16. Such was the story of Pontitianus. But Thou, O Lord, whilst he was speaking, didst turn me towards myself, taking me from behind my back, where I had placed myself while unwilling to exercise self-scrutiny; and Thou didst set me face to face with myself, that I might behold how foul I was, and how crooked and sordid, bespotted and ulcerous. And I beheld and loathed myself; and whither to fly from myself I discovered not. And if I sought to turn my gaze away from myself, he continued his narrative, and Thou again opposedst me unto myself, and thrustedst me before my own eyes, that I might discover my iniquity, and hate it. 659 I had known it, but acted as though I knew it not,—winked at it, and forgot it.
17. But now, the more ardently I loved those whose healthful affections I heard tell of, that they had given up themselves wholly to Thee to be cured, the more did I abhor myself when compared with them. For many of my years (perhaps twelve) had passed away since my nineteenth, when, on the reading of Ciceros Hortensius, 660 I was roused to a desire for wisdom; and still I was delaying to reject mere worldly happiness, and to devote myself to search out that whereof not the finding alone, but the bare search, 661 ought to have been prep. 124 ferred before the treasures and kingdoms of this world, though already found, and before the pleasures of the body, though encompassing me at my will. But I, miserable young man, supremely miserable even in the very outset of my youth, had entreated chastity of Thee, and said, “Grant me chastity and continency, but not yet.” For I was afraid lest Thou shouldest hear me soon, and soon deliver me from the disease of concupiscence, which I desired to have satisfied rather than extinguished. And I had wandered through perverse ways in a sacrilegious superstition; not indeed assured thereof, but preferring that to the others, which I did not seek religiously, but opposed maliciously.
18. And I had thought that I delayed from day to day to reject worldly hopes and follow Thee only, because there did not appear anything certain whereunto to direct my course. And now had the day arrived in which I was to be laid bare to myself, and my conscience was to chide me. “Where art thou, O my tongue? Thou saidst, verily, that for an uncertain truth thou wert not willing to cast off the baggage of vanity. Behold, now it is certain, and yet doth that burden still oppress thee; whereas they who neither have so worn themselves out with searching after it, nor yet have spent ten years and more in thinking thereon, have had their shoulders unburdened, and gotten wings to fly away.” Thus was I inwardly consumed and mightily confounded with an horrible shame, while Pontitianus was relating these things. And he, having finished his story, and the business he came for, went his way. And unto myself, what said I not within myself? With what scourges of rebuke lashed I not my soul to make it follow me, struggling to go after Thee! Yet it drew back; it refused, and exercised not itself. All its arguments were exhausted and confuted. There remained a silent trembling; and it feared, as it would death, to be restrained from the flow of that custom whereby it was wasting away even to death.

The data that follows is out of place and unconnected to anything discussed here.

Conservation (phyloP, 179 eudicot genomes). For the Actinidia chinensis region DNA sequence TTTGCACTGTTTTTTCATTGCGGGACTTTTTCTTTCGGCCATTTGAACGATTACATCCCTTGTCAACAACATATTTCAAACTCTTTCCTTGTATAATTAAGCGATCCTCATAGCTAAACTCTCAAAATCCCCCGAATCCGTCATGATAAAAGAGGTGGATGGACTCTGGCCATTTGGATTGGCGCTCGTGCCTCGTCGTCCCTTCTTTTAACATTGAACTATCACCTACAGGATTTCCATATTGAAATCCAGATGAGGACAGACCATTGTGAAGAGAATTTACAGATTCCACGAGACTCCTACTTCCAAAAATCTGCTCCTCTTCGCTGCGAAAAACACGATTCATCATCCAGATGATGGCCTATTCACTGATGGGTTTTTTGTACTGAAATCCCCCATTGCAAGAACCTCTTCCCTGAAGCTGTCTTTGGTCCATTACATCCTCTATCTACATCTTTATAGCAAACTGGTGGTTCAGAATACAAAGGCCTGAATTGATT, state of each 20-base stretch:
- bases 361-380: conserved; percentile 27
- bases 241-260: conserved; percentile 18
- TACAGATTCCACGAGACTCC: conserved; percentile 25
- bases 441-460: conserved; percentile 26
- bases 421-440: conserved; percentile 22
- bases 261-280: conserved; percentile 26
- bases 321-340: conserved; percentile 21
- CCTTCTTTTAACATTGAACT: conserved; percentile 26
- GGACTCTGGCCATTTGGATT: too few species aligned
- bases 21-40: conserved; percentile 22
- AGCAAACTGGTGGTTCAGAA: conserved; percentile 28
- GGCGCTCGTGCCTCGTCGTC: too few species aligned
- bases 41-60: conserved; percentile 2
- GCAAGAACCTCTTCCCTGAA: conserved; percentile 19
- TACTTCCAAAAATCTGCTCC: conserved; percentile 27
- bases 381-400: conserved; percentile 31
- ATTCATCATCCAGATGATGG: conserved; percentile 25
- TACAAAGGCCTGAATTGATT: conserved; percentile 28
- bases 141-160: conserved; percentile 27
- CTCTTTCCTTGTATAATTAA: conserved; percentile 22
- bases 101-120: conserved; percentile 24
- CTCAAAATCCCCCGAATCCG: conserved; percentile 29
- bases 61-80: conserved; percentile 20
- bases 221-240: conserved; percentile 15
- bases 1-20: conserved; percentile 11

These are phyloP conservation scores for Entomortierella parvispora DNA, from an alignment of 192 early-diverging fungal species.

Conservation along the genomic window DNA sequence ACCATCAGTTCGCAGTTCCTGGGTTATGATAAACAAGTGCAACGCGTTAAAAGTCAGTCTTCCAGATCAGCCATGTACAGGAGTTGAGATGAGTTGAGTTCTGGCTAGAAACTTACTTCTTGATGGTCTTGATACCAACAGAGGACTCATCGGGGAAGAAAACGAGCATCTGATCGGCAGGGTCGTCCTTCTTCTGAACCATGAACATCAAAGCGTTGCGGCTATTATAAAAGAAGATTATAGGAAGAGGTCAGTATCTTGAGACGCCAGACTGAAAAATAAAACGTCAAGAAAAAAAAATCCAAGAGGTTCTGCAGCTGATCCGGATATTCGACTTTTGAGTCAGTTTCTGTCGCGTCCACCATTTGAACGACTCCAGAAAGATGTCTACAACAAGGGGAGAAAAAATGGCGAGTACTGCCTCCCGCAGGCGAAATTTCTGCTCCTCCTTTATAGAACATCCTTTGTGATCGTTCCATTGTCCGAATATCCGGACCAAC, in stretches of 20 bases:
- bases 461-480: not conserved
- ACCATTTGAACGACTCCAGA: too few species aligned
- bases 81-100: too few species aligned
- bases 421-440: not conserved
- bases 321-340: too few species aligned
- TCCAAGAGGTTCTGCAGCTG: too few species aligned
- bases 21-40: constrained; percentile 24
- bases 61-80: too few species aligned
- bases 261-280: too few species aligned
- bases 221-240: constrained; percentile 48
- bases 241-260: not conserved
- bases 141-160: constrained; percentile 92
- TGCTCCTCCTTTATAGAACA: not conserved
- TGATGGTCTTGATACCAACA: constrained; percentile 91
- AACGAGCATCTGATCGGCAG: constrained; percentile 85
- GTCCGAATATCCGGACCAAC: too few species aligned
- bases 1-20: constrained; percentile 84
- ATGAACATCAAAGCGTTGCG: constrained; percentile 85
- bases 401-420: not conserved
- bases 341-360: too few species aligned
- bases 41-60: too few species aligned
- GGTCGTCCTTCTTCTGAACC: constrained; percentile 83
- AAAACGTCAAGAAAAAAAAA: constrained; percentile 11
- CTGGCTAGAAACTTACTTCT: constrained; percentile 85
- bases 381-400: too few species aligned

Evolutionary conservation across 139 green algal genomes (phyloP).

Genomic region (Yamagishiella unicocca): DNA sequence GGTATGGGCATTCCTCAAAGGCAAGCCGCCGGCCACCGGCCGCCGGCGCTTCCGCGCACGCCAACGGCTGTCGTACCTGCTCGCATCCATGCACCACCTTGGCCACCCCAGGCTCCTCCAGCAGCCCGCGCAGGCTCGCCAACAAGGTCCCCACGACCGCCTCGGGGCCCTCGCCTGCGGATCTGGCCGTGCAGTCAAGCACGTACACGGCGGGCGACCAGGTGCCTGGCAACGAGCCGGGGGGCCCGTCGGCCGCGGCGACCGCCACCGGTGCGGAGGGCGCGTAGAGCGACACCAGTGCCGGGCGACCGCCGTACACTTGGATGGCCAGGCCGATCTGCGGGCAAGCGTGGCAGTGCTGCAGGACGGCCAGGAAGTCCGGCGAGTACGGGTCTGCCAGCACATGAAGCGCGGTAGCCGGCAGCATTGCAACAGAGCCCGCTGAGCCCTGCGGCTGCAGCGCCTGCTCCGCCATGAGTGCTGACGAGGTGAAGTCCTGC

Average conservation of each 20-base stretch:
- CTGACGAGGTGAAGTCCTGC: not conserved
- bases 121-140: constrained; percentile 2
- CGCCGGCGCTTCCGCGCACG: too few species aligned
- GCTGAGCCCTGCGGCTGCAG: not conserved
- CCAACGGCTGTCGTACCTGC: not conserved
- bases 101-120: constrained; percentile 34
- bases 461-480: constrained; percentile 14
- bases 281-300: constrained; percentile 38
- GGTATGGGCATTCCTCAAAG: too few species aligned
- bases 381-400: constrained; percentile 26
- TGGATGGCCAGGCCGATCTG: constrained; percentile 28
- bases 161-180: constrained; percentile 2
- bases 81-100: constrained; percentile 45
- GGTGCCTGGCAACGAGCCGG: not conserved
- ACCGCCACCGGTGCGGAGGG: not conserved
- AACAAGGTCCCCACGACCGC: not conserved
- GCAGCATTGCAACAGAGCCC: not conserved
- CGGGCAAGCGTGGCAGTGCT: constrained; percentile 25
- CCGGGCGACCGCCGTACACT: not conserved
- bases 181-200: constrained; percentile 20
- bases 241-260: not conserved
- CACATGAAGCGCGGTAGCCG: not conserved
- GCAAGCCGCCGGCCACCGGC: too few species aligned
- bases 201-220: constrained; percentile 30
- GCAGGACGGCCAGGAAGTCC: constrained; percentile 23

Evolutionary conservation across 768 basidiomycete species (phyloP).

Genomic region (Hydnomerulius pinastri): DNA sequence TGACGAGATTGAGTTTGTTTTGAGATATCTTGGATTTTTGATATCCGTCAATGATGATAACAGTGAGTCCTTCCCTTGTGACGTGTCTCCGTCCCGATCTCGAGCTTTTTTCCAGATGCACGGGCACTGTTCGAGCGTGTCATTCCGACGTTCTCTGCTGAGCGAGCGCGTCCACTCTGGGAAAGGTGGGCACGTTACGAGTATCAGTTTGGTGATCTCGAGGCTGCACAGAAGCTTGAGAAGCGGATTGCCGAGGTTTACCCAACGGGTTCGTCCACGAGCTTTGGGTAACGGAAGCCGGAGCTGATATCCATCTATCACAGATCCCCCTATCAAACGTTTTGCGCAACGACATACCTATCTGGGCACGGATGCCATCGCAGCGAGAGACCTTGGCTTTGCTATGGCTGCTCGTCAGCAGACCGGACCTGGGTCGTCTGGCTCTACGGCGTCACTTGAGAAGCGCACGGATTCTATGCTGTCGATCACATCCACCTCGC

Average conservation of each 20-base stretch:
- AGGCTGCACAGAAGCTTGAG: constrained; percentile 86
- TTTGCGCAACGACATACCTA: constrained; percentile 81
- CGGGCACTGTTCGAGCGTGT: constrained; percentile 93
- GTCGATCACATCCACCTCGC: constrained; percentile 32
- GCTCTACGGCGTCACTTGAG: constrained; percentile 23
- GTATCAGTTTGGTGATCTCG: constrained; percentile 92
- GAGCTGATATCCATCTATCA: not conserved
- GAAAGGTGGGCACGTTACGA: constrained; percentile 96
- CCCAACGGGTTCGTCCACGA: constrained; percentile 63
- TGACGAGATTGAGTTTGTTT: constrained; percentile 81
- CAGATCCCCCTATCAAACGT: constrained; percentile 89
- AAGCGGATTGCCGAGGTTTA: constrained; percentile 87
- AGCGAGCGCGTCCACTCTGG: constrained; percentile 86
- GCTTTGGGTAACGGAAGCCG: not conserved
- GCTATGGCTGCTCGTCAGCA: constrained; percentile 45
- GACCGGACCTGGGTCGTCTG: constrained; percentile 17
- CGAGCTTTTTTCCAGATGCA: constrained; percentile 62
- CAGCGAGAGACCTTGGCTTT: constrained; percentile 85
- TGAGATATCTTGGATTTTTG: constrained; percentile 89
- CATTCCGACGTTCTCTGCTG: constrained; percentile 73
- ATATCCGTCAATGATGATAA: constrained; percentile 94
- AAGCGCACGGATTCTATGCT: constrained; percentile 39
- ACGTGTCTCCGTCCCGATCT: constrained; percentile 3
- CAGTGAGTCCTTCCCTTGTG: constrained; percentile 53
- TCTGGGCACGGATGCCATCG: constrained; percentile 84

It is interesting to compare with this passage the views contained in Augustins three books, Con. Academicos,—the earliest of his extant works, and written about this time. Licentius there maintains that the “bare search” for truth renders a man happy, while Trygetius contends that the “finding alone” can produce happiness. Augustin does not agree with the doctrine of the former, and points out that while the Academics held the probable to be attainable, it could not be so without the true, by which the probable is measured and known. And, in his De Vita Beata, he contends that he who seeks truth and finds it not, has not attained happiness, and that though the grace of God be indeed guiding him, he must not expect complete happiness (Retractations, i. 2) till after death. Perhaps no sounder philosophy can be found than that evidenced in the life of Victor Hugos good Bishop Myriel, who rested in the practice of love, and was content to look for perfect happiness, and a full unfolding of Gods mysteries, to the future life:—“Aimez-vous les uns les autres, il declarait cela complet, ne souhaitait rien de plus et cétait là toute sa doctrine. Un jour, cet homme qui se croyait philosophe, ce senateur, déjà nommé, dit à lévêque: Mais voyez donc le spectacle du monde; guerre de tous contre tous; le plus fort a le plus désprit. Votre aimez-vous les uns les autres est une bêtise.—Eh bien, répondit Monseigneur Bienvenu, sans disputer, si cest une bêtise, lâme doit sy enfermer comme la perle dans lhuitre. Il sy enfermait donc, il y vivait, il sen satisfaisait absolument, laissant de côté les questions prodigieuses qui attirent et qui épouvantent, les perspectives insoudables de labstraction, les précipices de la métaphysique, toutes ces profondeurs convergentes, pour lapôtre, à Dieu, pour lathée, au néant: la destinée, le bien et le mal, la guerre de lêtre contre lêtre, la conscience de lhomme, le somnambulisme pensif de lanimal, la transformation par la mort, la récapitulation dexistences qui contient le tombeau, la greffe incompréhensible des amours successifs sur le moi persistant, lessence, la substance, le Nil et lEns, lâme, la nature, la liberté, la nécessité; problèmes à pic, épaisseurs sinistres, où se penchent les gigantesques archanges de lésprit humain; formidables abimes que Lucrèce, Manon, Saint Paul, et Dante contemplent avec cet œil fulgurant qui semble, en regardant fixement linfini, y faire eclore les étoiles. Monseigneur Bienvenu était simplement un homme qui constatait du dehors les questions mystérieuses sans les scruter, sans les agiter, et sans en troubler son propre ésprit; et qui avait dans lâme le grave respect de lombre.”—Les Misérables, c. xiv.